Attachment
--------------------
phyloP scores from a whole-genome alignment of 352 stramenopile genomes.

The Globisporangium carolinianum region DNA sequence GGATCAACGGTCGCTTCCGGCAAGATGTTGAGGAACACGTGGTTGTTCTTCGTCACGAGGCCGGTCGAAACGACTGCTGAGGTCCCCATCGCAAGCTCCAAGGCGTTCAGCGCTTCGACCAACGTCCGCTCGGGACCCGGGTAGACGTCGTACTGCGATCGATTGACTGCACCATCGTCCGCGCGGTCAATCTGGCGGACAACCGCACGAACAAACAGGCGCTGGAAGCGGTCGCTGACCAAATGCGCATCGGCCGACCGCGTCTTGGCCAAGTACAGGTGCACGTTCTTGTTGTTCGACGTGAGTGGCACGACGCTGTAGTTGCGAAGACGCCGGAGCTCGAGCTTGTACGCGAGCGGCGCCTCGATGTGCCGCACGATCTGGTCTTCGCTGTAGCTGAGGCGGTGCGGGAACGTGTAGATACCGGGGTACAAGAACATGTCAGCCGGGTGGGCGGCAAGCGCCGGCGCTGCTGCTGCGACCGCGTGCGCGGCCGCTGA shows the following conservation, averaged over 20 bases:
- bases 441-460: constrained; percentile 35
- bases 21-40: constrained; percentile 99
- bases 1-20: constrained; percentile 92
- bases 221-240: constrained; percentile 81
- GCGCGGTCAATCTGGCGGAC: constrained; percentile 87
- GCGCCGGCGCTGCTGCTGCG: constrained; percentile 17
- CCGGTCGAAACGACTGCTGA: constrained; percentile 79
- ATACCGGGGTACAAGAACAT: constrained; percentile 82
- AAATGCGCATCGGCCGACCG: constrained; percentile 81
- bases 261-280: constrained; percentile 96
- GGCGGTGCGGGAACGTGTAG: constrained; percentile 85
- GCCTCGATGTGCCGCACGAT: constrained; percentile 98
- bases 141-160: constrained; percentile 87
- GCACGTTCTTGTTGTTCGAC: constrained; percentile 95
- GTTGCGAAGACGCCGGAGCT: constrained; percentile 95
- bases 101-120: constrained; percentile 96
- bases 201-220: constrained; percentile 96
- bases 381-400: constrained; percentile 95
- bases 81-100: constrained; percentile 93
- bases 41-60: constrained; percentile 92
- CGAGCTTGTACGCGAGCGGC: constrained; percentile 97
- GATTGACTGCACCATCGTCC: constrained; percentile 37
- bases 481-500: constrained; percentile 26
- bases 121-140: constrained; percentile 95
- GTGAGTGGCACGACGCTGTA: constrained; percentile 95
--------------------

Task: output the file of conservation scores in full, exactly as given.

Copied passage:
phyloP scores from a whole-genome alignment of 352 stramenopile genomes.

The Globisporangium carolinianum region DNA sequence GGATCAACGGTCGCTTCCGGCAAGATGTTGAGGAACACGTGGTTGTTCTTCGTCACGAGGCCGGTCGAAACGACTGCTGAGGTCCCCATCGCAAGCTCCAAGGCGTTCAGCGCTTCGACCAACGTCCGCTCGGGACCCGGGTAGACGTCGTACTGCGATCGATTGACTGCACCATCGTCCGCGCGGTCAATCTGGCGGACAACCGCACGAACAAACAGGCGCTGGAAGCGGTCGCTGACCAAATGCGCATCGGCCGACCGCGTCTTGGCCAAGTACAGGTGCACGTTCTTGTTGTTCGACGTGAGTGGCACGACGCTGTAGTTGCGAAGACGCCGGAGCTCGAGCTTGTACGCGAGCGGCGCCTCGATGTGCCGCACGATCTGGTCTTCGCTGTAGCTGAGGCGGTGCGGGAACGTGTAGATACCGGGGTACAAGAACATGTCAGCCGGGTGGGCGGCAAGCGCCGGCGCTGCTGCTGCGACCGCGTGCGCGGCCGCTGA shows the following conservation, averaged over 20 bases:
- bases 441-460: constrained; percentile 35
- bases 21-40: constrained; percentile 99
- bases 1-20: constrained; percentile 92
- bases 221-240: constrained; percentile 81
- GCGCGGTCAATCTGGCGGAC: constrained; percentile 87
- GCGCCGGCGCTGCTGCTGCG: constrained; percentile 17
- CCGGTCGAAACGACTGCTGA: constrained; percentile 79
- ATACCGGGGTACAAGAACAT: constrained; percentile 82
- AAATGCGCATCGGCCGACCG: constrained; percentile 81
- bases 261-280: constrained; percentile 96
- GGCGGTGCGGGAACGTGTAG: constrained; percentile 85
- GCCTCGATGTGCCGCACGAT: constrained; percentile 98
- bases 141-160: constrained; percentile 87
- GCACGTTCTTGTTGTTCGAC: constrained; percentile 95
- GTTGCGAAGACGCCGGAGCT: constrained; percentile 95
- bases 101-120: constrained; percentile 96
- bases 201-220: constrained; percentile 96
- bases 381-400: constrained; percentile 95
- bases 81-100: constrained; percentile 93
- bases 41-60: constrained; percentile 92
- CGAGCTTGTACGCGAGCGGC: constrained; percentile 97
- GATTGACTGCACCATCGTCC: constrained; percentile 37
- bases 481-500: constrained; percentile 26
- bases 121-140: constrained; percentile 95
- GTGAGTGGCACGACGCTGTA: constrained; percentile 95